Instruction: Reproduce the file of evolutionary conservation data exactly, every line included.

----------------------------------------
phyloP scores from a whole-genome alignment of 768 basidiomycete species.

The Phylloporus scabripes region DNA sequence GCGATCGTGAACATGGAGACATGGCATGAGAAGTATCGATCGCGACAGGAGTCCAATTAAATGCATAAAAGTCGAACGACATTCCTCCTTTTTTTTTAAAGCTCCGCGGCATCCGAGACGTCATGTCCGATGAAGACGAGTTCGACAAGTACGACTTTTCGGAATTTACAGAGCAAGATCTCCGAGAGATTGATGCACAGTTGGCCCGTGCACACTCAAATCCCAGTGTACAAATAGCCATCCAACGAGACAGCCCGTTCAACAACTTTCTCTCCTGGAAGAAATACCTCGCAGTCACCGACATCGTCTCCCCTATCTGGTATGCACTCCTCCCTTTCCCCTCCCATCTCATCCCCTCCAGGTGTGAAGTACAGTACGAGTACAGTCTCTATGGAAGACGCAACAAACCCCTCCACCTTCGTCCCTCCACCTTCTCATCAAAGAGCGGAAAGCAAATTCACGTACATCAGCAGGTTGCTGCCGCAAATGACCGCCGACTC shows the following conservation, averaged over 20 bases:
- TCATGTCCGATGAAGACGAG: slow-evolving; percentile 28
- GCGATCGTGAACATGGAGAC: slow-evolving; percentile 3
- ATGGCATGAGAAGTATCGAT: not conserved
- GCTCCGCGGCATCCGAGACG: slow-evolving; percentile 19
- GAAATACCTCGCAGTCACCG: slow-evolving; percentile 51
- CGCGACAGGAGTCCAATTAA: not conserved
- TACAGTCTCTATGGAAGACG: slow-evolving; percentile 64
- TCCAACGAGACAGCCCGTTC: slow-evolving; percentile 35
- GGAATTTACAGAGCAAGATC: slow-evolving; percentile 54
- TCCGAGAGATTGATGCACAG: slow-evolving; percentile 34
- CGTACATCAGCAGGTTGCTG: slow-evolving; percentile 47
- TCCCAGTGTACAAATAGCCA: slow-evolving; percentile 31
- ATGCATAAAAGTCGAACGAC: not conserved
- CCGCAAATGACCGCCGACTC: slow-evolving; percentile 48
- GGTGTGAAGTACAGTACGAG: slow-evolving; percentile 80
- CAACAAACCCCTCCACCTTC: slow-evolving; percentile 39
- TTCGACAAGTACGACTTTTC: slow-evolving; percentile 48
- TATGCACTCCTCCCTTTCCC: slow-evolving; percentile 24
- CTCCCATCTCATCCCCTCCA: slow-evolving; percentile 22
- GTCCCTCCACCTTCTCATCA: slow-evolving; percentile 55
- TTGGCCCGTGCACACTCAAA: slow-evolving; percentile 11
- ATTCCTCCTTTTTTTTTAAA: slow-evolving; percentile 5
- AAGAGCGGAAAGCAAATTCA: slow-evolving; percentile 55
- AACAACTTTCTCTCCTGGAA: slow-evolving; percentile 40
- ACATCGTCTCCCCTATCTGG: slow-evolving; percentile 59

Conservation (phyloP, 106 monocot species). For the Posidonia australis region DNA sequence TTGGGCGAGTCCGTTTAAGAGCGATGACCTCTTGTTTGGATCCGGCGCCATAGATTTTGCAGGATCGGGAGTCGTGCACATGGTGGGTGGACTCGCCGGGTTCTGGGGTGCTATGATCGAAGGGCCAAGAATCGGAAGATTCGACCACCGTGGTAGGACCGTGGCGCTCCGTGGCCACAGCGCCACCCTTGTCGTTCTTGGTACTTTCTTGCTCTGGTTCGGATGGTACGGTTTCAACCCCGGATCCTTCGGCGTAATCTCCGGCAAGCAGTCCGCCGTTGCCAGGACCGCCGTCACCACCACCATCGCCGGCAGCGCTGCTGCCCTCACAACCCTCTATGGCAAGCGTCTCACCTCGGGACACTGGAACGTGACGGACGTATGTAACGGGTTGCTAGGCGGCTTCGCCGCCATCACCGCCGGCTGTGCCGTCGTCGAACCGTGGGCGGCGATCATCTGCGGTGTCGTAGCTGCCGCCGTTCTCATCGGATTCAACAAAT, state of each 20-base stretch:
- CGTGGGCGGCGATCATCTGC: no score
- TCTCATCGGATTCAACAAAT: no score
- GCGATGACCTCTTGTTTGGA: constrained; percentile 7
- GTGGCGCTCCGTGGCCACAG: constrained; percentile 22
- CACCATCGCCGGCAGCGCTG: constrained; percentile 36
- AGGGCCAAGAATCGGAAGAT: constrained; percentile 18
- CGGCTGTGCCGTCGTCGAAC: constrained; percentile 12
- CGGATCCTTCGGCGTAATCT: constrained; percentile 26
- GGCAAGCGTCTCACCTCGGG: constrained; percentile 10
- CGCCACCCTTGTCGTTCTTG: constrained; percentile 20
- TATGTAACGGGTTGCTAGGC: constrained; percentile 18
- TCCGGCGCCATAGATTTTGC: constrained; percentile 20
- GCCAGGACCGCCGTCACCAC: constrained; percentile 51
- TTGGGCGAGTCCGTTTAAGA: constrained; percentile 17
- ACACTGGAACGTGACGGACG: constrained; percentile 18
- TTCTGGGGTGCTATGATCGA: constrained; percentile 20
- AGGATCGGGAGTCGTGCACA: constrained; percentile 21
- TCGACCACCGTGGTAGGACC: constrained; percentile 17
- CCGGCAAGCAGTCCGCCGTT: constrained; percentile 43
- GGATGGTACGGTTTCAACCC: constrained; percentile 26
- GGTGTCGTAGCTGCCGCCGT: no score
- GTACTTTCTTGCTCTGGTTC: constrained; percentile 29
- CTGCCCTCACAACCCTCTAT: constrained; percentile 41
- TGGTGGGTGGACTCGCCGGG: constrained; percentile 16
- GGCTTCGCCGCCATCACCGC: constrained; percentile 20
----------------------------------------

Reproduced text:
phyloP scores from a whole-genome alignment of 768 basidiomycete species.

The Phylloporus scabripes region DNA sequence GCGATCGTGAACATGGAGACATGGCATGAGAAGTATCGATCGCGACAGGAGTCCAATTAAATGCATAAAAGTCGAACGACATTCCTCCTTTTTTTTTAAAGCTCCGCGGCATCCGAGACGTCATGTCCGATGAAGACGAGTTCGACAAGTACGACTTTTCGGAATTTACAGAGCAAGATCTCCGAGAGATTGATGCACAGTTGGCCCGTGCACACTCAAATCCCAGTGTACAAATAGCCATCCAACGAGACAGCCCGTTCAACAACTTTCTCTCCTGGAAGAAATACCTCGCAGTCACCGACATCGTCTCCCCTATCTGGTATGCACTCCTCCCTTTCCCCTCCCATCTCATCCCCTCCAGGTGTGAAGTACAGTACGAGTACAGTCTCTATGGAAGACGCAACAAACCCCTCCACCTTCGTCCCTCCACCTTCTCATCAAAGAGCGGAAAGCAAATTCACGTACATCAGCAGGTTGCTGCCGCAAATGACCGCCGACTC shows the following conservation, averaged over 20 bases:
- TCATGTCCGATGAAGACGAG: slow-evolving; percentile 28
- GCGATCGTGAACATGGAGAC: slow-evolving; percentile 3
- ATGGCATGAGAAGTATCGAT: not conserved
- GCTCCGCGGCATCCGAGACG: slow-evolving; percentile 19
- GAAATACCTCGCAGTCACCG: slow-evolving; percentile 51
- CGCGACAGGAGTCCAATTAA: not conserved
- TACAGTCTCTATGGAAGACG: slow-evolving; percentile 64
- TCCAACGAGACAGCCCGTTC: slow-evolving; percentile 35
- GGAATTTACAGAGCAAGATC: slow-evolving; percentile 54
- TCCGAGAGATTGATGCACAG: slow-evolving; percentile 34
- CGTACATCAGCAGGTTGCTG: slow-evolving; percentile 47
- TCCCAGTGTACAAATAGCCA: slow-evolving; percentile 31
- ATGCATAAAAGTCGAACGAC: not conserved
- CCGCAAATGACCGCCGACTC: slow-evolving; percentile 48
- GGTGTGAAGTACAGTACGAG: slow-evolving; percentile 80
- CAACAAACCCCTCCACCTTC: slow-evolving; percentile 39
- TTCGACAAGTACGACTTTTC: slow-evolving; percentile 48
- TATGCACTCCTCCCTTTCCC: slow-evolving; percentile 24
- CTCCCATCTCATCCCCTCCA: slow-evolving; percentile 22
- GTCCCTCCACCTTCTCATCA: slow-evolving; percentile 55
- TTGGCCCGTGCACACTCAAA: slow-evolving; percentile 11
- ATTCCTCCTTTTTTTTTAAA: slow-evolving; percentile 5
- AAGAGCGGAAAGCAAATTCA: slow-evolving; percentile 55
- AACAACTTTCTCTCCTGGAA: slow-evolving; percentile 40
- ACATCGTCTCCCCTATCTGG: slow-evolving; percentile 59

Conservation (phyloP, 106 monocot species). For the Posidonia australis region DNA sequence TTGGGCGAGTCCGTTTAAGAGCGATGACCTCTTGTTTGGATCCGGCGCCATAGATTTTGCAGGATCGGGAGTCGTGCACATGGTGGGTGGACTCGCCGGGTTCTGGGGTGCTATGATCGAAGGGCCAAGAATCGGAAGATTCGACCACCGTGGTAGGACCGTGGCGCTCCGTGGCCACAGCGCCACCCTTGTCGTTCTTGGTACTTTCTTGCTCTGGTTCGGATGGTACGGTTTCAACCCCGGATCCTTCGGCGTAATCTCCGGCAAGCAGTCCGCCGTTGCCAGGACCGCCGTCACCACCACCATCGCCGGCAGCGCTGCTGCCCTCACAACCCTCTATGGCAAGCGTCTCACCTCGGGACACTGGAACGTGACGGACGTATGTAACGGGTTGCTAGGCGGCTTCGCCGCCATCACCGCCGGCTGTGCCGTCGTCGAACCGTGGGCGGCGATCATCTGCGGTGTCGTAGCTGCCGCCGTTCTCATCGGATTCAACAAAT, state of each 20-base stretch:
- CGTGGGCGGCGATCATCTGC: no score
- TCTCATCGGATTCAACAAAT: no score
- GCGATGACCTCTTGTTTGGA: constrained; percentile 7
- GTGGCGCTCCGTGGCCACAG: constrained; percentile 22
- CACCATCGCCGGCAGCGCTG: constrained; percentile 36
- AGGGCCAAGAATCGGAAGAT: constrained; percentile 18
- CGGCTGTGCCGTCGTCGAAC: constrained; percentile 12
- CGGATCCTTCGGCGTAATCT: constrained; percentile 26
- GGCAAGCGTCTCACCTCGGG: constrained; percentile 10
- CGCCACCCTTGTCGTTCTTG: constrained; percentile 20
- TATGTAACGGGTTGCTAGGC: constrained; percentile 18
- TCCGGCGCCATAGATTTTGC: constrained; percentile 20
- GCCAGGACCGCCGTCACCAC: constrained; percentile 51
- TTGGGCGAGTCCGTTTAAGA: constrained; percentile 17
- ACACTGGAACGTGACGGACG: constrained; percentile 18
- TTCTGGGGTGCTATGATCGA: constrained; percentile 20
- AGGATCGGGAGTCGTGCACA: constrained; percentile 21
- TCGACCACCGTGGTAGGACC: constrained; percentile 17
- CCGGCAAGCAGTCCGCCGTT: constrained; percentile 43
- GGATGGTACGGTTTCAACCC: constrained; percentile 26
- GGTGTCGTAGCTGCCGCCGT: no score
- GTACTTTCTTGCTCTGGTTC: constrained; percentile 29
- CTGCCCTCACAACCCTCTAT: constrained; percentile 41
- TGGTGGGTGGACTCGCCGGG: constrained; percentile 16
- GGCTTCGCCGCCATCACCGC: constrained; percentile 20